Seniors advocate for arts

Seniors advocate for arts

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A group of 10 seniors  involved in Perrysburg High School arts went to Columbus  on May 13.

By Eunice Park
eSomethin Staff

COLUMBUS — Ten Perrysburg High School seniors were selected to go to the state capital May 13 for the annual Arts Day. The Ohio Citizens for the Arts organization helped send these PHS seniors: Tatianna Rodzos, Henry Newberg, Faith Best, Ceimoani Bumrah, Mahnur Khan, Abrielle Newman, Carter Adams, Erica Fastnacht, Eunice Park, and Connor Treece.

The group departed early in the morning with teachers Candra Boggs and Joel Hamilton to discuss with legislators about the importance of the Arts in education. Teachers and students talked about the effects it could have if it received more financial investments.

The day began with a performance by Momentum, a children’s program founded by Monica Kridler that focuses on engaging children in the art of dance.

Faith Best particularly enjoyed the performance.

“The kids were super cute,” She said. “I thought it was really interesting having the kids do the production, and it’s really awesome that they had so many kids do it.”

Afterward, the students met with multiple legislators in the state house and Riffe Center.

“We talked to Senator (Cliff) Hite and he was very supportive of the arts,” Faith said. “To hear someone with that kind of authority talk about how much he cared about the arts was really cool. One thing that stuck with me all day was how he said teachers are being laid off for the lack of funding in the arts and he said it was criminal.”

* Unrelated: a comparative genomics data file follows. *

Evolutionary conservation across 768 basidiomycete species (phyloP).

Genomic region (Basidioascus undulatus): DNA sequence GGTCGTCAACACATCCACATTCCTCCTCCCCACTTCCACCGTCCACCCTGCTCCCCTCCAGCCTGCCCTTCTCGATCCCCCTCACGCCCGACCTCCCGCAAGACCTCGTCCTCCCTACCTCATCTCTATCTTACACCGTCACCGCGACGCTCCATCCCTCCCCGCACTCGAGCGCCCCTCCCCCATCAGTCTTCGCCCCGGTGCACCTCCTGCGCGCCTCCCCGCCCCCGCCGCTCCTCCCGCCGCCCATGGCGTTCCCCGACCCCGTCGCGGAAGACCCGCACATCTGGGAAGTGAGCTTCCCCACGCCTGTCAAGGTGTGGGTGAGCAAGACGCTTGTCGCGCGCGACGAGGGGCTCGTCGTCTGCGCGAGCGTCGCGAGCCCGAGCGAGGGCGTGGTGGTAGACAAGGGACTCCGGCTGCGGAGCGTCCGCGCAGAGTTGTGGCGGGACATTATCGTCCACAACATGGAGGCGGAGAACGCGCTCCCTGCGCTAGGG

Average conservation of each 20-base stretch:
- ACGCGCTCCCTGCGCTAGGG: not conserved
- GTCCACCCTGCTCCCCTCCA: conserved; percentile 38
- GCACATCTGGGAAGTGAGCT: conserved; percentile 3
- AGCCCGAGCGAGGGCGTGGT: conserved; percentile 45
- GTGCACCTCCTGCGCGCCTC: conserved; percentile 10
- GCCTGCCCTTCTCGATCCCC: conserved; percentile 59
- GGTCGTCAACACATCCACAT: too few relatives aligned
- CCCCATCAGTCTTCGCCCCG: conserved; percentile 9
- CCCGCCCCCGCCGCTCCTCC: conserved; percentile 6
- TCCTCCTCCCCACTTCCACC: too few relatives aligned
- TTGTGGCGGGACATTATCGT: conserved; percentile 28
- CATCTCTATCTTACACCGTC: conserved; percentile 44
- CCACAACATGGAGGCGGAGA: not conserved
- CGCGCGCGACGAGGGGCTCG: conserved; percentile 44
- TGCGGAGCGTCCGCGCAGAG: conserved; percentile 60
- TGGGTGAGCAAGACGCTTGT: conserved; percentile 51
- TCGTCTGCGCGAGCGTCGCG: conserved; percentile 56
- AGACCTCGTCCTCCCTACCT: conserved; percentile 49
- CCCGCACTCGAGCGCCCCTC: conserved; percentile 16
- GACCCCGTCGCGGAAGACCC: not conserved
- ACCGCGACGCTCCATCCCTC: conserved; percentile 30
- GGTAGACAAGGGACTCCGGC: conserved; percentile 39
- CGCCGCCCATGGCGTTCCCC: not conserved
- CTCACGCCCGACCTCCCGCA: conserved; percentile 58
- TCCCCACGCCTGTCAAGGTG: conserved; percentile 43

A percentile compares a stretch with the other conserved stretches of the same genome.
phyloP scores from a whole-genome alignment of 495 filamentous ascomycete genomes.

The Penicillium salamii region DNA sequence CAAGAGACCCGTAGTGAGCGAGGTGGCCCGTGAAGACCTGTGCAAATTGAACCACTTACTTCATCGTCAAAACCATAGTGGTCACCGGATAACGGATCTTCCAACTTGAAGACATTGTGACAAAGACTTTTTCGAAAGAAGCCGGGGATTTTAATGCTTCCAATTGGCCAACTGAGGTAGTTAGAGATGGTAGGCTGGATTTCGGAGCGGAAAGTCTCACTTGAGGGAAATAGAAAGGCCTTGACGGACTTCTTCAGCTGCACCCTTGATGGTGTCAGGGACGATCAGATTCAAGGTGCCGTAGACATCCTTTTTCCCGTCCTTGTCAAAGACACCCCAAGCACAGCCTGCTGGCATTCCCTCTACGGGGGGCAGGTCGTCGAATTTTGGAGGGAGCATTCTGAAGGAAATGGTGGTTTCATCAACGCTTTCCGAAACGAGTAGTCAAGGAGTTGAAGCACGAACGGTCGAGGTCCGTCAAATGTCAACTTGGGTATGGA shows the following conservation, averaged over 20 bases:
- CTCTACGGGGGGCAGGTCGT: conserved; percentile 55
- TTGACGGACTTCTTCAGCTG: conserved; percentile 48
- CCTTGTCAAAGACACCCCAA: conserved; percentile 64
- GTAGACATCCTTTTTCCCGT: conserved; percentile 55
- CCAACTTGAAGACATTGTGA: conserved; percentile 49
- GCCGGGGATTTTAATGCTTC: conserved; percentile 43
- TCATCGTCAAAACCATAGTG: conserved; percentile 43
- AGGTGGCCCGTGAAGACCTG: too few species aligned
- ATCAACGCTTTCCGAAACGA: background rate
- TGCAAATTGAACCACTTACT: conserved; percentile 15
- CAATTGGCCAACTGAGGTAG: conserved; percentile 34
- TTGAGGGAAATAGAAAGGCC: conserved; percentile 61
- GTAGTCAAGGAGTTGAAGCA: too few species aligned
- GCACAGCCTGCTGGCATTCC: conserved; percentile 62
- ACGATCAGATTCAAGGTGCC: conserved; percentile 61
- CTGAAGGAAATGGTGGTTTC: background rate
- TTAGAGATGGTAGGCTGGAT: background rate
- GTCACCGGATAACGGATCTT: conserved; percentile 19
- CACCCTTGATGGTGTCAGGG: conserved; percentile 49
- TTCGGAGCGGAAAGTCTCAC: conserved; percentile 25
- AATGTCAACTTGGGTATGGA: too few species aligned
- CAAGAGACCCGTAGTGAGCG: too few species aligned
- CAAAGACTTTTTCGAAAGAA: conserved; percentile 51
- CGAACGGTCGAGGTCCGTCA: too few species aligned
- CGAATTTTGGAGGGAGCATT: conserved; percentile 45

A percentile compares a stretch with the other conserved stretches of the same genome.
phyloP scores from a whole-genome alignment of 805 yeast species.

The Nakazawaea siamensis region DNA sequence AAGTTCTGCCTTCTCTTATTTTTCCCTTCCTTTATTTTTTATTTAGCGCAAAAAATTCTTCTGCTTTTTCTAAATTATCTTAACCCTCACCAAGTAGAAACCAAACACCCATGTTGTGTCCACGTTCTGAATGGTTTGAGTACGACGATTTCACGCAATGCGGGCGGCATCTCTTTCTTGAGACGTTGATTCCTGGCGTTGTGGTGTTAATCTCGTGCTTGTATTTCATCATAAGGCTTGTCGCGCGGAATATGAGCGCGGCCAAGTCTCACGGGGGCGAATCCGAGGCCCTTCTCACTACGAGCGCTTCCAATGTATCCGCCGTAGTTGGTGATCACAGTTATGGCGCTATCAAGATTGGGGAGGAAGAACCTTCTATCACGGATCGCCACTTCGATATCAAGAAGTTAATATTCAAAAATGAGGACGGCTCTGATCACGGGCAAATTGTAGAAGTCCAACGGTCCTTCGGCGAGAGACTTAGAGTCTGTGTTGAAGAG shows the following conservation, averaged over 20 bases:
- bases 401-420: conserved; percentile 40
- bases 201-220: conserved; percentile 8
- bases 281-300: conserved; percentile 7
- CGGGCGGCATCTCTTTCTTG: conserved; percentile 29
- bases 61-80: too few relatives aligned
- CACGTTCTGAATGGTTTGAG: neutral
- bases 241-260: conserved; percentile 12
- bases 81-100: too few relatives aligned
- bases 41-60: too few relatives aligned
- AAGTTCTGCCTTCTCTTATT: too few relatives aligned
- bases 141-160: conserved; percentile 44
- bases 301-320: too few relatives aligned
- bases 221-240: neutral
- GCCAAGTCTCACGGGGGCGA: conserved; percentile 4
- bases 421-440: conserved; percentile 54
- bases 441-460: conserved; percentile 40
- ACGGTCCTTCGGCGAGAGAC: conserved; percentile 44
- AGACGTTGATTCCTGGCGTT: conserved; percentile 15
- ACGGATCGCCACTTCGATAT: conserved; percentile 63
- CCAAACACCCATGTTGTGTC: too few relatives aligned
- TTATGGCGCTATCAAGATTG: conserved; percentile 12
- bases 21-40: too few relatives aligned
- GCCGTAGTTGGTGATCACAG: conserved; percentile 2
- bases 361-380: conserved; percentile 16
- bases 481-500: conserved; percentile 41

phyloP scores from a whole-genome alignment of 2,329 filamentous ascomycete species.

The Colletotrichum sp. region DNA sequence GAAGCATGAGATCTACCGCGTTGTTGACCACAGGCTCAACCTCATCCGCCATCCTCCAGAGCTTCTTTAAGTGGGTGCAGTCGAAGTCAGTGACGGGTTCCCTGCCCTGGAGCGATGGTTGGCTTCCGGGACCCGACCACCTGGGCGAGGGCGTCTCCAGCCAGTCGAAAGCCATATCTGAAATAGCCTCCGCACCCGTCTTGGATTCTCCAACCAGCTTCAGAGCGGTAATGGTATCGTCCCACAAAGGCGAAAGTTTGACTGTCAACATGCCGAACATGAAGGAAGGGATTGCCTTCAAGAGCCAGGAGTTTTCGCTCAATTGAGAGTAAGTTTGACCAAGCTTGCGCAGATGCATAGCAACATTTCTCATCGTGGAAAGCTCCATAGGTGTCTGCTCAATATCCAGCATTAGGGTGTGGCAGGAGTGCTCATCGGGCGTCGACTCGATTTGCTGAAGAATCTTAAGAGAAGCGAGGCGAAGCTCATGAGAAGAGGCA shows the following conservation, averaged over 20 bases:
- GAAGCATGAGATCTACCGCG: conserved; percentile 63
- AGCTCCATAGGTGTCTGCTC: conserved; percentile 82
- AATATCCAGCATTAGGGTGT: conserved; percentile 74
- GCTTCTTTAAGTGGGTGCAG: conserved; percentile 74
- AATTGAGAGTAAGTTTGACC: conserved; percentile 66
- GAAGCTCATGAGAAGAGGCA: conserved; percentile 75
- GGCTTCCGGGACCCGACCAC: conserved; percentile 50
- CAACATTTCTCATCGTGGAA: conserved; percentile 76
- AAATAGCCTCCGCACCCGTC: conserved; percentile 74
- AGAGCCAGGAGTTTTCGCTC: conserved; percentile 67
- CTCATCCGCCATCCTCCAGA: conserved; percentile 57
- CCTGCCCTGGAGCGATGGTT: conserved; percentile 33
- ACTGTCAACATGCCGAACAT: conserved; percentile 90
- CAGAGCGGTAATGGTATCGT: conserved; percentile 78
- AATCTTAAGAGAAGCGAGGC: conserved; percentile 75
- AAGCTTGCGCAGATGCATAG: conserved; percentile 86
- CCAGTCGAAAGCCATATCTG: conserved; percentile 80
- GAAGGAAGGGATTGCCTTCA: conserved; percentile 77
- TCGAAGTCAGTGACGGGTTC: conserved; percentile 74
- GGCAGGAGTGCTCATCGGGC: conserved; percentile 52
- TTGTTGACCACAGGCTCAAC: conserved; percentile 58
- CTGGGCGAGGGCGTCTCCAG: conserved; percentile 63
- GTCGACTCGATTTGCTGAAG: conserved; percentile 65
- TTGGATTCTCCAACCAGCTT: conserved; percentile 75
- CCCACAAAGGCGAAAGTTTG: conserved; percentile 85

Senior eSomethin student Eunice Park with Ohio Representative Steven Kraus.

Senior eSomethin student Eunice Park with Ohio Representative Steven Kraus.

The students concluded their day with a luncheon where legislators and leaders of the Ohio Citizens of the Arts presented multiple awards to people involved in the art community. One award went to Marie Bollinger Vogt, founder of the Toledo Ballet.

“I think this event really helps students realize that their voice and opinion does matter,” Mrs. Boggs said.

“And that they need to advocate what they believe in. It also helps them see that you are the person that changes something that you feel is unjust. You can’t just sit around and complain about it.”

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